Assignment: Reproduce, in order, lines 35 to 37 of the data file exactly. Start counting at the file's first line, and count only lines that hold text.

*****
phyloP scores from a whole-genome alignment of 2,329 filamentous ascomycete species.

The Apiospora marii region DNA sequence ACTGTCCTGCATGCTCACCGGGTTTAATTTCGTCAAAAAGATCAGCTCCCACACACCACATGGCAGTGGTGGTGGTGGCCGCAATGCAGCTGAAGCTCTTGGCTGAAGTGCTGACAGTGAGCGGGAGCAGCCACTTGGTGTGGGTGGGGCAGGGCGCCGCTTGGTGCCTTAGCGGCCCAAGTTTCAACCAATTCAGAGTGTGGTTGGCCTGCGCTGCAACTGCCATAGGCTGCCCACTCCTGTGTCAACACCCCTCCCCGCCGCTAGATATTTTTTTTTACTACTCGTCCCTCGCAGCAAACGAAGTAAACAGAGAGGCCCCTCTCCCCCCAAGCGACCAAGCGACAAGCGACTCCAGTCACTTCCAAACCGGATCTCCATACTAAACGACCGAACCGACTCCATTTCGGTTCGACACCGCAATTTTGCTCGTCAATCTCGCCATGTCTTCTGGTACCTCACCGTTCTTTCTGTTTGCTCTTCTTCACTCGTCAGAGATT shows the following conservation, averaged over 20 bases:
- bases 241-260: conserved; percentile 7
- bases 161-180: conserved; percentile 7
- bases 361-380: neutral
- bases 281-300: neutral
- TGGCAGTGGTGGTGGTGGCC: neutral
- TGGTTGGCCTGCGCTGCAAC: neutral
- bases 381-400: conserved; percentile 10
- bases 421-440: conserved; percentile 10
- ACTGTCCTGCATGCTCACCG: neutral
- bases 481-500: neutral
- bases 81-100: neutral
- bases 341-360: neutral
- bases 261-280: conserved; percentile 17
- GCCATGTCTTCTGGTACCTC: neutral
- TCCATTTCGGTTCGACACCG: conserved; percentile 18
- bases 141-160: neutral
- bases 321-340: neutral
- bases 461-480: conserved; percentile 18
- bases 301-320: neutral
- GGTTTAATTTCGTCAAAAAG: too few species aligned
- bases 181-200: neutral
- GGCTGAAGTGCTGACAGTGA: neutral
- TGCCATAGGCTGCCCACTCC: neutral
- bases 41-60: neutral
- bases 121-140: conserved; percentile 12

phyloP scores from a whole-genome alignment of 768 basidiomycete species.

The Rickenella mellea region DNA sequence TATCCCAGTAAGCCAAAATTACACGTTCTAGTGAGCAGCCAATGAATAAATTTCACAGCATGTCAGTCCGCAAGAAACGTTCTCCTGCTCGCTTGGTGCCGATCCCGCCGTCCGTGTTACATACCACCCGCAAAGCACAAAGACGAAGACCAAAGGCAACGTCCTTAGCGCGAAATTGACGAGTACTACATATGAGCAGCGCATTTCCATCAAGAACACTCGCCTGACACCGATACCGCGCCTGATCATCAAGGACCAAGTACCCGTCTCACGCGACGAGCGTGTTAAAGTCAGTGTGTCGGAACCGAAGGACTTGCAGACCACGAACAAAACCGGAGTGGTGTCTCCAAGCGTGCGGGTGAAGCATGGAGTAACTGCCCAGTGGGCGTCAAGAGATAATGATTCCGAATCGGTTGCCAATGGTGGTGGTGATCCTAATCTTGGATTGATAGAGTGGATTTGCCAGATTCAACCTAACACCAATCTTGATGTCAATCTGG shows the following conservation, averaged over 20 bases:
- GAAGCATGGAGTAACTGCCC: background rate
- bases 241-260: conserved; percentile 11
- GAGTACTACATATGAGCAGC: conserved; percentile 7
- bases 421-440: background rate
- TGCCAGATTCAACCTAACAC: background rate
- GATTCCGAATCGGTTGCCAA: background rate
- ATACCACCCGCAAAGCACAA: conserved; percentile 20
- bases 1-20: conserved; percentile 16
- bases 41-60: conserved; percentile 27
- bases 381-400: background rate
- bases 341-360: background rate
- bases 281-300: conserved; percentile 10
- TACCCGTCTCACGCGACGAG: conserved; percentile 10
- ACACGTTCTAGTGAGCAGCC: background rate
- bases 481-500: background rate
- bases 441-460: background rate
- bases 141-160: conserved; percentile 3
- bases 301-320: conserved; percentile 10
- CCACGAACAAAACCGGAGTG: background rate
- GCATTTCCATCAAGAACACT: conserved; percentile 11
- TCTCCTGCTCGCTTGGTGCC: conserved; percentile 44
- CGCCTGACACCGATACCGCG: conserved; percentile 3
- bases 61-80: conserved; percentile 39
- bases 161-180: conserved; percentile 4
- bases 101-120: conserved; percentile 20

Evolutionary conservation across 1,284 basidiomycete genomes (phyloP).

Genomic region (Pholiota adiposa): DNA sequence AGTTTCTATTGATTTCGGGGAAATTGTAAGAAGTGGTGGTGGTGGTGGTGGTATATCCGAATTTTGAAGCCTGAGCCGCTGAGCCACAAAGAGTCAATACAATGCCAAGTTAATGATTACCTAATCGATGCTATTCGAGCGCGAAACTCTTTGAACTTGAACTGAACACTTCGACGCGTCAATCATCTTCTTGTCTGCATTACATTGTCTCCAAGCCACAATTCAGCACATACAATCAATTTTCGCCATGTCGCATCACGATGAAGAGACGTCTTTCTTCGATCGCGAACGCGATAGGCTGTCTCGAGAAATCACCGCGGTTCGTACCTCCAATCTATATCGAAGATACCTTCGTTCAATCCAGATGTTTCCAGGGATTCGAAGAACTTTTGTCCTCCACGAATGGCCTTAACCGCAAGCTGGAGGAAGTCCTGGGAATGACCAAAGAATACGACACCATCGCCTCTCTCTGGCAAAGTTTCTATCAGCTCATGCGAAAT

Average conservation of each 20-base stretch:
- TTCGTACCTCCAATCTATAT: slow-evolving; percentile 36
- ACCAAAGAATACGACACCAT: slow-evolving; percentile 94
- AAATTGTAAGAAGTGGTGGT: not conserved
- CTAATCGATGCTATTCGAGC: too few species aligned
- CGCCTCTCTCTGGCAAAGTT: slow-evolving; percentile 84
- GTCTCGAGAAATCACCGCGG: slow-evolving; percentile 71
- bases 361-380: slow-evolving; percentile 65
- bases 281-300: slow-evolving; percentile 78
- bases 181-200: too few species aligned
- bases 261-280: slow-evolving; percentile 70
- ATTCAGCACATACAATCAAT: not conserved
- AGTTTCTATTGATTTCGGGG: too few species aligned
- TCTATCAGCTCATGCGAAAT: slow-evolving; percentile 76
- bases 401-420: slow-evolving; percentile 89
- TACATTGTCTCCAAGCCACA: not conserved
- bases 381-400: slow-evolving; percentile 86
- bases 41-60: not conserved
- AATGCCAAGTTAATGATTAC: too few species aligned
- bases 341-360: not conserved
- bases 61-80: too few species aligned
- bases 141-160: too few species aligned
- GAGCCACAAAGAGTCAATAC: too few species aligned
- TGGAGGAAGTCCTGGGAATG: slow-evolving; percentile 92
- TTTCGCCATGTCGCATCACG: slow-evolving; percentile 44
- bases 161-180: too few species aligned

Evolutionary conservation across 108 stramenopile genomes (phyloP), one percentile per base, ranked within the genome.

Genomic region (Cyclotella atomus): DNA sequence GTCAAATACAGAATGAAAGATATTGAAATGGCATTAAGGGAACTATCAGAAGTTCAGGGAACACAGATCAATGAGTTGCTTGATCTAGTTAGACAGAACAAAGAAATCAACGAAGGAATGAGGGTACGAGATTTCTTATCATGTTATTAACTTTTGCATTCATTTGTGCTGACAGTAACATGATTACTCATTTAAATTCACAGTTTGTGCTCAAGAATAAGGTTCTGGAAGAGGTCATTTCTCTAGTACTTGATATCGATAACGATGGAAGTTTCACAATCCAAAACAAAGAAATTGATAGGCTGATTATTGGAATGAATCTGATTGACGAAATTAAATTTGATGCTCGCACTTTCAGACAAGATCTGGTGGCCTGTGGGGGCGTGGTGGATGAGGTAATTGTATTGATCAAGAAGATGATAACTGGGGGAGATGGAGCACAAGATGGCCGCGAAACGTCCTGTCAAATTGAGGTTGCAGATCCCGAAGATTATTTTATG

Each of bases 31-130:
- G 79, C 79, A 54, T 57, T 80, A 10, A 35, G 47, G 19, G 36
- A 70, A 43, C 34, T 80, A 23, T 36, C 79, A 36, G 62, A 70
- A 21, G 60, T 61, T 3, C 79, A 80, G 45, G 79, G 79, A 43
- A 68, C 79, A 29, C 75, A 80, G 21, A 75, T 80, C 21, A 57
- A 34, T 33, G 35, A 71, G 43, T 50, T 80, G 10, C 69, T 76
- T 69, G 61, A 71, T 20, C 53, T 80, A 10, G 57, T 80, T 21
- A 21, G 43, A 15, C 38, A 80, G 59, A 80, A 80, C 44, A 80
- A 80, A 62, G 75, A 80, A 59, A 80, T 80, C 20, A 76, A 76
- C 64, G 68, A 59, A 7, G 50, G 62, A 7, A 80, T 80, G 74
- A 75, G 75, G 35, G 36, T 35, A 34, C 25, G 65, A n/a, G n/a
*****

- GATTCCGAATCGGTTGCCAA: background rate
- ATACCACCCGCAAAGCACAA: conserved; percentile 20
- bases 1-20: conserved; percentile 16